Velez said many social factors come into the equation.
“The more you provide students with opportunities to engage in their community, the less misconduct you are going to have,” Velez said. “It becomes a domino effect, and many issues at home or school get solved.
Jamar Myers, the high school coordinator at Overtown Youth Center, agrees and said the event at The Lab Miami will help students realize the importance of networking and having the drive to pursue things.
“I’m hoping the students get a sense of responsibility out of this event. For some reason some kids believe everything is given to them instead of working for it,” said Myers, 27.
The Overtown Youth Center’s in-school, after-school and summer program offers students guidance throughout their education for personal, recreational and academic achievement.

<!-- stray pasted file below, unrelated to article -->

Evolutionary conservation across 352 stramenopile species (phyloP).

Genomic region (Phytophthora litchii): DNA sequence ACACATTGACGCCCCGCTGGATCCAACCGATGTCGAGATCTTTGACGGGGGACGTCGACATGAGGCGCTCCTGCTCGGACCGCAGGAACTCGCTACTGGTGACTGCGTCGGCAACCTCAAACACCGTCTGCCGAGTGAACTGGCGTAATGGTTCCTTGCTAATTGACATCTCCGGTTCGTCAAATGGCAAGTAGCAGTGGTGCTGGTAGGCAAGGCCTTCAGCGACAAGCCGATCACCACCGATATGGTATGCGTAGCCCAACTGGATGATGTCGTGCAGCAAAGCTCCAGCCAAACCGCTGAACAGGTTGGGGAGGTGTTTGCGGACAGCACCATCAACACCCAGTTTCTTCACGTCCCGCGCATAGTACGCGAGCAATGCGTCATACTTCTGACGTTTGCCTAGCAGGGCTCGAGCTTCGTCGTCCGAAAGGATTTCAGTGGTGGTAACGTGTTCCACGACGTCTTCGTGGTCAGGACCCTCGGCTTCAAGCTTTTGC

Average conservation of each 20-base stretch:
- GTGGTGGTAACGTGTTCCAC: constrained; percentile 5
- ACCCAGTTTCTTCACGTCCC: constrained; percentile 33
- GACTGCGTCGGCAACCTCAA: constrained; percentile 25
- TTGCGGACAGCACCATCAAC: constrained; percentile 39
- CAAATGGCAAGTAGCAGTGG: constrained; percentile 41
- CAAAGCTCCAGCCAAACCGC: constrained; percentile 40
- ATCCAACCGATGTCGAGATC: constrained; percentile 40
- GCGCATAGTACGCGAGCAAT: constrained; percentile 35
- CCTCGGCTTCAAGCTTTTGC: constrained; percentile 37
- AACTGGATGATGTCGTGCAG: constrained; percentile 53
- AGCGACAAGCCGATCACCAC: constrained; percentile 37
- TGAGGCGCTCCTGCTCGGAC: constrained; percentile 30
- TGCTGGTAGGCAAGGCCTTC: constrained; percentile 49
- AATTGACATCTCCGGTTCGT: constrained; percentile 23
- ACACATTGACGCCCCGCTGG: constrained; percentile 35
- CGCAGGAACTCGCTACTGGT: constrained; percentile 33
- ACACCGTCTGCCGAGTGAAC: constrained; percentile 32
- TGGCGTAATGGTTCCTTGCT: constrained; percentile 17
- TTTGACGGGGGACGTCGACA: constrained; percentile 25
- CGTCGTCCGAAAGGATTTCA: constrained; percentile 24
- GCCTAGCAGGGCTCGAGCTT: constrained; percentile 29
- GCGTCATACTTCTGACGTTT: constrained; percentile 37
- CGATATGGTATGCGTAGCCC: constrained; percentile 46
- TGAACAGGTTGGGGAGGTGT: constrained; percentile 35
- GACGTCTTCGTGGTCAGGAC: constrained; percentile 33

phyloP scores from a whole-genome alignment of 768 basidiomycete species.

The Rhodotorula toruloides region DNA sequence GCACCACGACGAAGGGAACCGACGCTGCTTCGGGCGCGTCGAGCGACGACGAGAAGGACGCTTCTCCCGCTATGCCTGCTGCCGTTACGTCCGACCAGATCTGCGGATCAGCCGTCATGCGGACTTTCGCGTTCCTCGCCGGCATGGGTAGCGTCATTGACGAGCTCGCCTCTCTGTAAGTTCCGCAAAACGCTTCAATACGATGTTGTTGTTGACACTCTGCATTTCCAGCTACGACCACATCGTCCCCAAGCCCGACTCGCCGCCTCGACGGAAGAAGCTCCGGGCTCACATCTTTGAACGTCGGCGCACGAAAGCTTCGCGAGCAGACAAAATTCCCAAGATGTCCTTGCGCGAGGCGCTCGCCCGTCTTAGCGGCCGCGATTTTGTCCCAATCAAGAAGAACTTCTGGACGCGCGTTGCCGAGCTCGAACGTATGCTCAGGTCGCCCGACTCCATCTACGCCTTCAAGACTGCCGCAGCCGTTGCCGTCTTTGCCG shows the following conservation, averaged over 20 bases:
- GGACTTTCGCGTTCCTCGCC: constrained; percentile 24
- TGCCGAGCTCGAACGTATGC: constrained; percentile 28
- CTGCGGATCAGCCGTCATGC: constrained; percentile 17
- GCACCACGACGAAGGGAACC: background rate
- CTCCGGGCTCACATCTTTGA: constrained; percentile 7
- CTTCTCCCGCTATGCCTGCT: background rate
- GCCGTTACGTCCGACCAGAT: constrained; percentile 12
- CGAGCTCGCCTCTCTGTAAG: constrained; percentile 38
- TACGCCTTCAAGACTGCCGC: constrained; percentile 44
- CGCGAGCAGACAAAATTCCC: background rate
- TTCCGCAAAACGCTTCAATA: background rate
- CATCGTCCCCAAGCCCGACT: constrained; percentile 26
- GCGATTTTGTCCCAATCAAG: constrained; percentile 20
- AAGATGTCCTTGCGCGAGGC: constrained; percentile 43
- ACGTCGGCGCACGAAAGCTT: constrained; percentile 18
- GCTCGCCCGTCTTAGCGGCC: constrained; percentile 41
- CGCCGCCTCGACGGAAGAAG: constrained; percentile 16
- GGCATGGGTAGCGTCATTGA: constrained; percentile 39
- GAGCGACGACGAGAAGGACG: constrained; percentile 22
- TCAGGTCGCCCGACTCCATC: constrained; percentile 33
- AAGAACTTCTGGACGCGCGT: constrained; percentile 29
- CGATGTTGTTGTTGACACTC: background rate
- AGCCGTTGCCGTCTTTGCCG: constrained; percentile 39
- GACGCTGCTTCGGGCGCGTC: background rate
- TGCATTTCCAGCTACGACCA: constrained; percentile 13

“There are a lot of different things they get exposed to by coming to the Overtown Youth Center. Instead of the students just going home and having a routine, they come here for extracurricular activities,” Myers said. “This event will for sure be a positive thing.”
FOR MORE INFORMATION
Students interested in joining the Overtown Youth Center in-school, after school, weekend or summer program must be residents of the Community of Overtown and enrolled in one of the service schools: Paul Laurence Dunbar Elementary School, Phillis Wheatley Elementary School, Frederick R. Douglass Elementary School, Theodore R. and Thelma A. Gibson Charter School, Downtown Miami Charter School, Jose de Diego Middle School and Booker T. Washington Senior High School. Applications are available online at www.overtownyouth.org/.
Overtown Youth Center is located at 450 NW 14th St., Miami.
For more information, contact Clinique Smith, program manager, at 305-349-1204 ext. 227, or by e-mail firstname.lastname@example.org.